Search engine optimization for small and very small businesses.

Archive for the links Category

How Many Incoming Links Do I Really Have?

Link Popularity Is an Important Ranking Factor

Link popularity — the number and quality of inbound links to your site is a critical ranking factor. I estimate it counts for 40-50% of where you rank on Google. While link quality outweighs link counts, many of our clients still like to know how their link counts are doing.

Moz and Majestic

Your link count is one of the link-related ranking factors at Google.

We track client inbound link counts from both Moz and Majestic because there are different ways to “count” links that results in occasionally large differences in link counts between them.

Link age may be a consideration: older links may count less than fresher links. Link weight is also important: the weight of a link is related to the web authority of the linking page so that links from more authoritative pages count significantly more heavily in your favor than links from lesser sources.

Link trend chartMoz tends to track high value links while Majestic tends to dig deeper and track many lower quality links. Moz tends also to have fewer false positives. Both constantly refine their link counting algorithms, resulting in occasional dramatic changes in reported link counts.

Links versus Domain LinksIn our monthly reporting to clients, we rely on the Moz link counts. But we track both and periodically report to clients about both of them, as well as counts of how many other websites are linking. Some websites (domains) may link to you from multiple pages, resulting in a difference between total links and linking domains. We also report on MozRank and Domain Authority.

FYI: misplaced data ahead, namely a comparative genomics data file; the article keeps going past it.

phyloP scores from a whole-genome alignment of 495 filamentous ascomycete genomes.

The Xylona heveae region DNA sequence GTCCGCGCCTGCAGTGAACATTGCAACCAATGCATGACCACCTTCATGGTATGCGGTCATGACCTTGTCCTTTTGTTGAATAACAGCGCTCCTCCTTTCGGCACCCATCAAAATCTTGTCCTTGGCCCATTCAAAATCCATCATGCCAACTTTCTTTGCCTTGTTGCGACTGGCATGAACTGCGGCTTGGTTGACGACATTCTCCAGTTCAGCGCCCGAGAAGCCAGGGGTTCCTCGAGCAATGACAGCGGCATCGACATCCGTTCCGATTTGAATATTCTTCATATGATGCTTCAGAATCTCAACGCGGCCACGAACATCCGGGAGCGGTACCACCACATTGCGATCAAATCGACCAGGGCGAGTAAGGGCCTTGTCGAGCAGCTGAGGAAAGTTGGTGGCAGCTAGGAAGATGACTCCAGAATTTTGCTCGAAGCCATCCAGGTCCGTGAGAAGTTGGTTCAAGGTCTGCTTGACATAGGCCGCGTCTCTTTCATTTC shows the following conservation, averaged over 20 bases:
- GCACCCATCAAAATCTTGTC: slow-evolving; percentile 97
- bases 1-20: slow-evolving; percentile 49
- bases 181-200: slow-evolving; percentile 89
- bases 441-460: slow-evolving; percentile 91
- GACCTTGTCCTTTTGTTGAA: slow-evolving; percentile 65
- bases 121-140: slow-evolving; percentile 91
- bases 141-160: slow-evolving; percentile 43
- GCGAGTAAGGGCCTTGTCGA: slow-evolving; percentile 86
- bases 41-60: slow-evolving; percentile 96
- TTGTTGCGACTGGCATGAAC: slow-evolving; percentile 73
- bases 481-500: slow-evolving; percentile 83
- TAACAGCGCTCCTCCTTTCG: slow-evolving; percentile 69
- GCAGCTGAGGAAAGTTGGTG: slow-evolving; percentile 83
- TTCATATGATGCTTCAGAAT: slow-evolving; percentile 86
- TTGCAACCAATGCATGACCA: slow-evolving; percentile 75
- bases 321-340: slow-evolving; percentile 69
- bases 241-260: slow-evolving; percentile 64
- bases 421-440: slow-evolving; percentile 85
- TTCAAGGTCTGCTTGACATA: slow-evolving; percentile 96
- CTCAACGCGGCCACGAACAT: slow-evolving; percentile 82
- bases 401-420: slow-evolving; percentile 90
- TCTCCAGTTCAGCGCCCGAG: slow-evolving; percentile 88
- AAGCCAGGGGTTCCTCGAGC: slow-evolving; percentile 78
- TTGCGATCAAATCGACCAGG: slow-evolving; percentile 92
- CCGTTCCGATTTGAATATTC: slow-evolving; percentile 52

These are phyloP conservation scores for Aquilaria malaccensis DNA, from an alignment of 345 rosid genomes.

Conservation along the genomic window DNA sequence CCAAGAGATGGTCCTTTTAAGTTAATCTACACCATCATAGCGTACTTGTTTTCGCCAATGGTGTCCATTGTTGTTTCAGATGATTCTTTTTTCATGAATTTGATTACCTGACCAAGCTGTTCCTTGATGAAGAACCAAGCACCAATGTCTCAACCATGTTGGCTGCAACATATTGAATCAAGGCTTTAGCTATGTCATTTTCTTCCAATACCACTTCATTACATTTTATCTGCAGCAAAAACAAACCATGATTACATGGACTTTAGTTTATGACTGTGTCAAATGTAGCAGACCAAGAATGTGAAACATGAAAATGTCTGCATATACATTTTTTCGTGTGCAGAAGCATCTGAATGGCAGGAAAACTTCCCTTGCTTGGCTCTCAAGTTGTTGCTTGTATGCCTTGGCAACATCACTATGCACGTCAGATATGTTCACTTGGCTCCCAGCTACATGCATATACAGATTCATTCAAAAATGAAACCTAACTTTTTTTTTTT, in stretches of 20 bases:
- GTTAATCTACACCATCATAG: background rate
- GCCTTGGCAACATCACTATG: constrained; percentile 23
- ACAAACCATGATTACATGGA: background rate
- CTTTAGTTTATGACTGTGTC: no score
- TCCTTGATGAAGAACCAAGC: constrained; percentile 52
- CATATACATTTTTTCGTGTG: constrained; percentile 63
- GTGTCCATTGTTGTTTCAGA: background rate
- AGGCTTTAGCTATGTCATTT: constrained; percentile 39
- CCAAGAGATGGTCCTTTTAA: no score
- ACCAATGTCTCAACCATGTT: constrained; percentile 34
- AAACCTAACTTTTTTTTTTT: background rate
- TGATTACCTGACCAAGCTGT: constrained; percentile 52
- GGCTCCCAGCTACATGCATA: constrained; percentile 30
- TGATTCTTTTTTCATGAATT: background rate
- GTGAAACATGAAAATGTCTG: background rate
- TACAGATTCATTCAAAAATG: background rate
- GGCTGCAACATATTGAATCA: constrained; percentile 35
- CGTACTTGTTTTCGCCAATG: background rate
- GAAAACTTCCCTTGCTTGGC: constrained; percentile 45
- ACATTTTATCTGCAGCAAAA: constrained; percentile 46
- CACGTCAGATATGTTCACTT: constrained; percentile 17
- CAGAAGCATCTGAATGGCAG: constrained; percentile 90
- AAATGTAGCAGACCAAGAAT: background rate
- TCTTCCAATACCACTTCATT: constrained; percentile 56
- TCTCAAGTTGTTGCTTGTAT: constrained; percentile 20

MozRank

Moz logoMozRank is a link popularity score that weighs the number of incoming links to a given web page (or a given website for Domain MozRank) but modifies that with a quality score for those inbound links. It’s designed to approximate Google’s PageRank score which is an important ranking factor at Google, and is on a logarithmic 0-10 scale like Google’s PageRank.  While Google used to display an approximate PageRank for web pages, they stopped doing that around 2014. MozRank is the closest approximation of that we’ve found.

Domain Authority

Domain Authority by MozDomain Authority is another metric from the folks at Moz to measure the strength of a website in terms of its likelihood to rank prominently in web search results. On a logarithmic 0-100 scale, it’s based on a number of more elementary metrics including link counts, linking domains, link quality, MozRank, and more. It’s being continuously tweaked via machine learning against actual Google search results

If you’d like to know more or have us track your own link popularity, just reach out anytime.

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Why Did Your Nice, New Website Destroy Your Search Rankings?

Loss of RankingsIt’s sad to say, but we see this all too often. An old website gets a facelift, and the new site looks great. But it’s not long before the website owner notices that they’re no longer getting any business from people finding them on the web. What happened?

We’ve written before about why good SEO consultants make lousy web designers, and vice versa, and there are just some SEO techniques that great web designers don’t really think much about.

The two mistakes that kill your online visibility

There are two main factors that govern where you rank in the search engines: Relevance and Reputation. A significant problem with either one of them will cost you rankings in the search engines.

Keyword relevanceRelevance